Divided We Stand - American Workers and the Struggle for Black Equality

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  • Format: Paperback
  • Copyright: 2001-12-26
  • Publisher: Princeton Univ Pr

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Divided We Standis a study of how class and race have intersected in American society--above all, in the "making" and remaking of the American working class in the nineteenth and twentieth centuries. Focusing mainly on longshoremen in the ports of New York, New Orleans, and Los Angeles, and on steelworkers in many of the nation's steel towns, it examines how European immigrants became American and "white" in the crucible of the industrial workplace and the ethnic and working-class neighborhood. As workers organized on the job, especially during the overlapping CIO and civil rights eras in the middle third of the twentieth century, trade unions became a vital arena in which "old" and "new" immigrants and black migrants forged new alliances and identities and tested the limits not only of class solidarity but of American democracy. The most volatile force in this regard was the civil rights movement. As it crested in the 1950s and '60s, "the Movement" confronted unions anew with the question, "Which side are you on?" This book demonstrates the complex ways in which labor organizations answered that question and the complex relationships between union leaders and diverse rank-and-file constituencies in addressing it. Divided We Standincludes vivid examples of white working-class "agency" in the construction of racially discriminatory employment structures. But Nelson is less concerned with racism as such than with the concrete historical circumstances in which racialized class identities emerged and developed. This leads him to a detailed and often fascinating consideration of white, working-class ethnicity but also to a careful analysis of black workers--their conditions of work, their aspirations and identities, their struggles for equality. Making its case with passion and clarity,Divided We Standwill be a compelling and controversial book.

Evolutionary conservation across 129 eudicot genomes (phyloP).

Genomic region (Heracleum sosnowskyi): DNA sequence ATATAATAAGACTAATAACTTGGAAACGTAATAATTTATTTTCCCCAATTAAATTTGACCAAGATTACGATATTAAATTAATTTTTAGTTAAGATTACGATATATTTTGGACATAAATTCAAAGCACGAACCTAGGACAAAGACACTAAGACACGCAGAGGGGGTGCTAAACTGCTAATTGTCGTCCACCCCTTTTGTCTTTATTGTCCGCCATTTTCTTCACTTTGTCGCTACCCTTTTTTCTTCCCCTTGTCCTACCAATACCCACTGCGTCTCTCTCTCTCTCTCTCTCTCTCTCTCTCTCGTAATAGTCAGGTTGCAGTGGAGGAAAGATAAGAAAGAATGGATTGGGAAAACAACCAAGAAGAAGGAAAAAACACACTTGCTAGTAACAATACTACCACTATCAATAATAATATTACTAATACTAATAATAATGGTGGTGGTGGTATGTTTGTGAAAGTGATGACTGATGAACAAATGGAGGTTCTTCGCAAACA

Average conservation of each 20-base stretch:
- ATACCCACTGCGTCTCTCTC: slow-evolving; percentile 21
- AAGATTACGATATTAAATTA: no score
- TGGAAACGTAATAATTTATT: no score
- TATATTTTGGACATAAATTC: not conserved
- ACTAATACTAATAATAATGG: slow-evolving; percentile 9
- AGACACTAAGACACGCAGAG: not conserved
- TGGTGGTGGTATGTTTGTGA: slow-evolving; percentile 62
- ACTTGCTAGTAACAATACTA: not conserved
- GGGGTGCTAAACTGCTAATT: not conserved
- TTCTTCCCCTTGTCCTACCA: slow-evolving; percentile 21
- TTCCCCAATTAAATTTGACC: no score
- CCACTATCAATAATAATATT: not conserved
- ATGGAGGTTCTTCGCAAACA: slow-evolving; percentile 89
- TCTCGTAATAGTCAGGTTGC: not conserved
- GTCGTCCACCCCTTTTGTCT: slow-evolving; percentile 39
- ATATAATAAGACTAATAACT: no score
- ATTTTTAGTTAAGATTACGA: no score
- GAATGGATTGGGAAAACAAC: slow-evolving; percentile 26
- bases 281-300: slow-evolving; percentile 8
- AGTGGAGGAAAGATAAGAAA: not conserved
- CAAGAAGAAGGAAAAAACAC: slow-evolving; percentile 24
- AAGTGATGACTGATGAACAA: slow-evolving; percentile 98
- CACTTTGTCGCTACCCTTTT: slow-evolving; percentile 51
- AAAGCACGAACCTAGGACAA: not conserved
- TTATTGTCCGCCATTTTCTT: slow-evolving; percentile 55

Author Biography

Bruce Nelson is Professor of History at Dartmouth College. His first book, Workers on the Waterfront, was awarded the Frederick Jackson Turner Prize by the Organization of American Historians

Table of Contents

Acknowledgments xi
Permissions xvii
Introduction ``Something in the `Atmosphere' of America'' xix
The Logic and Limits of Solidarity, 1850s---1920s
New York: ``They...Helped to Create Themselves Out of What They Found Around Them''
Waterfront Unionism and ``Race Solidarity'': From the Crescent City to the City of Angels
Ethnicity and Race in Steel's Nonunion Era
``Regardless of Creed, Color or Nationality'': Steelworkers and Civil Rights (I)
``We Are Determined to Secure Justice Now'': Steelworkers and Civil Rights (II)
``The Steel Was Hot, the Jobs Were Dirty, and It Was War'': Class, Race, and Working-Class Agency in Youngstown
Epilogue ``Other Energies, Other Dreams'': Toward a New Labor Movement 287(10)
Notes 297(80)
Index 377

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